Take the 2-minute tour ×
Stack Overflow is a question and answer site for professional and enthusiast programmers. It's 100% free, no registration required.

I have read several questions regarding this but I fear they may be out of date as newer versions of the PDO libraries have been released since these questions were answered.

I have written a MySQL class that builds queries and escapes parameters, and then returns results based on the query. Currently this class is using the built-in mysql functions.

I am well aware of the advantages of using the PDO Library, e.g. it is compatible with other databases, stored procedures are easier to execute etc... However, what I would like to know is simply; is using the PDO Library faster then using the mysql built-in functions?

I have just written the equivalent class for MsSQL, so rewriting it to work with all databases would not take me long at all. Is it worth it or is the PDO library slower?

share|improve this question
1  
That is interesting question... I was always using PDO just because of one thing... stored procedures... I haven't checked for speed... but stored procedures are enough for me :P. Stored procedures always increase security of web applications, because if you use them, there is no place for "I forgot mysql_real_escape_string() call" :). –  xfix Mar 19 '12 at 12:57
2  
If you're aware of the many other advantages to PDO, but are only concerned about speed, why not just benchmark it and find out if it meets your needs? PDO is superior in so many ways, even if it was a bit slower, it still has the advantage. –  Michael Berkowski Mar 19 '12 at 12:58
4  
PDO is marginally slower than mysql functions. However, what mysql extension doesn't have is prepared statements. Therefore, if you have a lengthy insert, using PDO will be much faster via prepared statements because you'll just send parameters to already parsed query. However, speed should not be the deciding factor here. You should use PDO instead of mysql functions. Also, it's much easier to code with PDO plus it's great to do stuff in 1 line that you'd do in 5 - 10 lines with mysql stuff. –  N.B. Mar 19 '12 at 12:59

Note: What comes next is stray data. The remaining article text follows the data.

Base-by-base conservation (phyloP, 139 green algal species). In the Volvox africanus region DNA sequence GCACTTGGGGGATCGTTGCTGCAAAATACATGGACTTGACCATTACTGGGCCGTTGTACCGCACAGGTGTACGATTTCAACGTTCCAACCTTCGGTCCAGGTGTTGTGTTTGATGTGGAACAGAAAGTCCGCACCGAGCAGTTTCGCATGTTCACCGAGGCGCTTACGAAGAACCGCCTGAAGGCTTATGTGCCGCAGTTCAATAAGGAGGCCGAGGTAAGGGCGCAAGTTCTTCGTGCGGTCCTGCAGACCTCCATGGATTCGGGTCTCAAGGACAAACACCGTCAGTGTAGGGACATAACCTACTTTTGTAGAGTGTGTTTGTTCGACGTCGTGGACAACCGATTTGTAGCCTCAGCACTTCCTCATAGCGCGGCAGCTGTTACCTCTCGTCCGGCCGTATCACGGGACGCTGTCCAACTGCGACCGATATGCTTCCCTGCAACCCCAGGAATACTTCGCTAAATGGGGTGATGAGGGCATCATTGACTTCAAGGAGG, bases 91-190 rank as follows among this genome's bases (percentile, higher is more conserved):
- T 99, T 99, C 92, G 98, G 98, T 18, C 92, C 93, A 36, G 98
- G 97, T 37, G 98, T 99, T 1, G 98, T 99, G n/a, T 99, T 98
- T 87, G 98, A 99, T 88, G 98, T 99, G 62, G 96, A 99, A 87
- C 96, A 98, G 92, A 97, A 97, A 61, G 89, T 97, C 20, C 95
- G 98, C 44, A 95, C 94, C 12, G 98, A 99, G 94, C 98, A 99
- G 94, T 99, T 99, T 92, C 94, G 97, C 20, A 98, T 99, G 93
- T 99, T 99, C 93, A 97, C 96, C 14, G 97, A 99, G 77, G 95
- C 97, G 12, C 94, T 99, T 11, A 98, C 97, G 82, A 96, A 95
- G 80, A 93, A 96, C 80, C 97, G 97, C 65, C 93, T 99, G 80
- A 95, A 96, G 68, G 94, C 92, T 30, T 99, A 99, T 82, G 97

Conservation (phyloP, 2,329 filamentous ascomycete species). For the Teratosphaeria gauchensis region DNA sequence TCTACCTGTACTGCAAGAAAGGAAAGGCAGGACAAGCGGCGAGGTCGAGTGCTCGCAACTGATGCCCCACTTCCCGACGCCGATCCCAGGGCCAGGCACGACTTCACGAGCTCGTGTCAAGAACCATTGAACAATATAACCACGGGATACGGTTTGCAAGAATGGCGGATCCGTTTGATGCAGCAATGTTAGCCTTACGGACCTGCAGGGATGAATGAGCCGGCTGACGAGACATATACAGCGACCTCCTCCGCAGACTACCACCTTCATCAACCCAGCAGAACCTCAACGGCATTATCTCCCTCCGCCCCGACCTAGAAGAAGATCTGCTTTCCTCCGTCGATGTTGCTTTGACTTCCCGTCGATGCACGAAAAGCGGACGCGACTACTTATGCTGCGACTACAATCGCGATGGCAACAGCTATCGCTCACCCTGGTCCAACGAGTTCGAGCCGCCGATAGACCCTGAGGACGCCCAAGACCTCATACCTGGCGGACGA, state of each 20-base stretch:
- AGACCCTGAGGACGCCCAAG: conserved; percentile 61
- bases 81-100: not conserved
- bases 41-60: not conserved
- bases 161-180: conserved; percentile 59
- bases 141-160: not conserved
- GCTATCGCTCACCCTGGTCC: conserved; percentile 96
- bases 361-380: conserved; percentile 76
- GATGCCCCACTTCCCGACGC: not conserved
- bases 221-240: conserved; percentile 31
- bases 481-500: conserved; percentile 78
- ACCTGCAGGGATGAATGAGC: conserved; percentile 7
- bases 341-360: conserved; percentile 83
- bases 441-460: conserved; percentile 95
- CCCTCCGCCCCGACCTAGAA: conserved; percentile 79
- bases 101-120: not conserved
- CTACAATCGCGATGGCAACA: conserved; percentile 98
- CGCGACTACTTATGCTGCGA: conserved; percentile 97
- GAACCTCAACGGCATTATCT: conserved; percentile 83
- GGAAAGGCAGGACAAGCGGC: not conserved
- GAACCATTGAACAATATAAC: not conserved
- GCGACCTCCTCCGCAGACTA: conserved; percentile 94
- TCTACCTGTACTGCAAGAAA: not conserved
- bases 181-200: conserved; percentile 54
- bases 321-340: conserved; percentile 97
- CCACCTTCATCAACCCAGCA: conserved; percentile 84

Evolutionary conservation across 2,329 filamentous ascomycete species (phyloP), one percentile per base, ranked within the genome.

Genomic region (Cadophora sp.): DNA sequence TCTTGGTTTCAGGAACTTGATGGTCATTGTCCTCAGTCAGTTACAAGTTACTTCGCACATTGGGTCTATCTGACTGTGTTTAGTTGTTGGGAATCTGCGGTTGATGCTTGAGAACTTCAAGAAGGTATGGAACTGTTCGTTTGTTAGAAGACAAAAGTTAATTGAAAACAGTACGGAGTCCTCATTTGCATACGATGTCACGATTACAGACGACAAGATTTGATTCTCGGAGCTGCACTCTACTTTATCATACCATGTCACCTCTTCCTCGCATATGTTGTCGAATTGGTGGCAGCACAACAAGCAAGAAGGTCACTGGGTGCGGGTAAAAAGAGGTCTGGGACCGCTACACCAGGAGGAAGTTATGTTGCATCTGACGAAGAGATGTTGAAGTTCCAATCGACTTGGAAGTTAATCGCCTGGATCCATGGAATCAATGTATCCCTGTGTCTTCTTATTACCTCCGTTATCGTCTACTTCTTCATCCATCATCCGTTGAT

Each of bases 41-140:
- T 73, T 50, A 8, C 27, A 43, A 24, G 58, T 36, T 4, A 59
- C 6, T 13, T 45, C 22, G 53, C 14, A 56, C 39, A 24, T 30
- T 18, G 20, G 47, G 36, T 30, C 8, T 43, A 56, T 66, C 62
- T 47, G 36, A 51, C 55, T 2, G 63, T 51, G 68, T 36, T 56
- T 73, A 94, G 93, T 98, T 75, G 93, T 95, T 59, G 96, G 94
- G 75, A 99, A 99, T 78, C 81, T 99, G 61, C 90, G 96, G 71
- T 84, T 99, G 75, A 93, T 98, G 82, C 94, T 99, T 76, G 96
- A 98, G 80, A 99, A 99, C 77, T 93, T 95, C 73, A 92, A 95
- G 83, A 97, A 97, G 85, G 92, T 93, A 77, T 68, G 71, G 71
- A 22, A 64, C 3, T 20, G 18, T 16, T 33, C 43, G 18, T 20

3  
PDO is an abstraction library, it would be normal to be a bit slower (even if the difference is not that big), but you should choose it for its other advantages (named parameters, buffered queries, no need for escaping etc) –  mishu Mar 19 '12 at 12:59
    
Thanks for all your responses! I would have tested the speed myself but I have not had a chance –  Ben Carey Mar 19 '12 at 13:04

1 Answer 1

up vote 6 down vote accepted

I found PDO in many situation/projects to be even faster than the more native modules.
Mainly because many patterns/building blocks in a "PDO-application" require less php script driven code and more code is executed in the compiled extension and there is a speed penalty when doing things in the script. Simple, synthetic tests without data and error handling often do not cover this part, which is why (amongst other problems like e.g. measuring inaccuracies) I think "10000x SELECT x FROM foo took 10ms longer" conclusions are missing the point more often than not .
I can't provide you with solid benchmarks and the outcome depends on how the surrounding application handles the data but even synthetic tests usually only show differences so negligible that you better spend your time on optimizing your queries, the MySQL server, the network, ... instead of worrying about PDO's raw performance. Let alone security and error handling ...

share|improve this answer
    
Thank you for your answer, that seems to be exactly what I am looking for. I am not really bothered by a difference of 10ms, no human will notice this, just as long as it isnt substantially slower, which it seems not to be. –  Ben Carey Mar 19 '12 at 13:37
2  
even if PDO against mysql_xxxx functions compare equally or slightly slower, the benefit of using PDO outweighs the "legacy" alternative, IMO –  Yanick Rochon Mar 19 '12 at 13:39
1  
@BenCarey , if you want to benchmark PDO, you have to remember that when using prepared statements, you are actually not just calling the query but also preventing the injections. –  tereško Mar 19 '12 at 13:40
    
@YanickRochon, Exactly!!! –  Ben Carey Mar 19 '12 at 13:41
1  
@VolkerK That is one of many reasons why I am writing my own class, so it allows you to use both PDO and built-in functions for unsupported PDO queries. –  Ben Carey Mar 19 '12 at 13:55

Your Answer

 
discard

By posting your answer, you agree to the privacy policy and terms of service.

Not the answer you're looking for? Browse other questions tagged or ask your own question.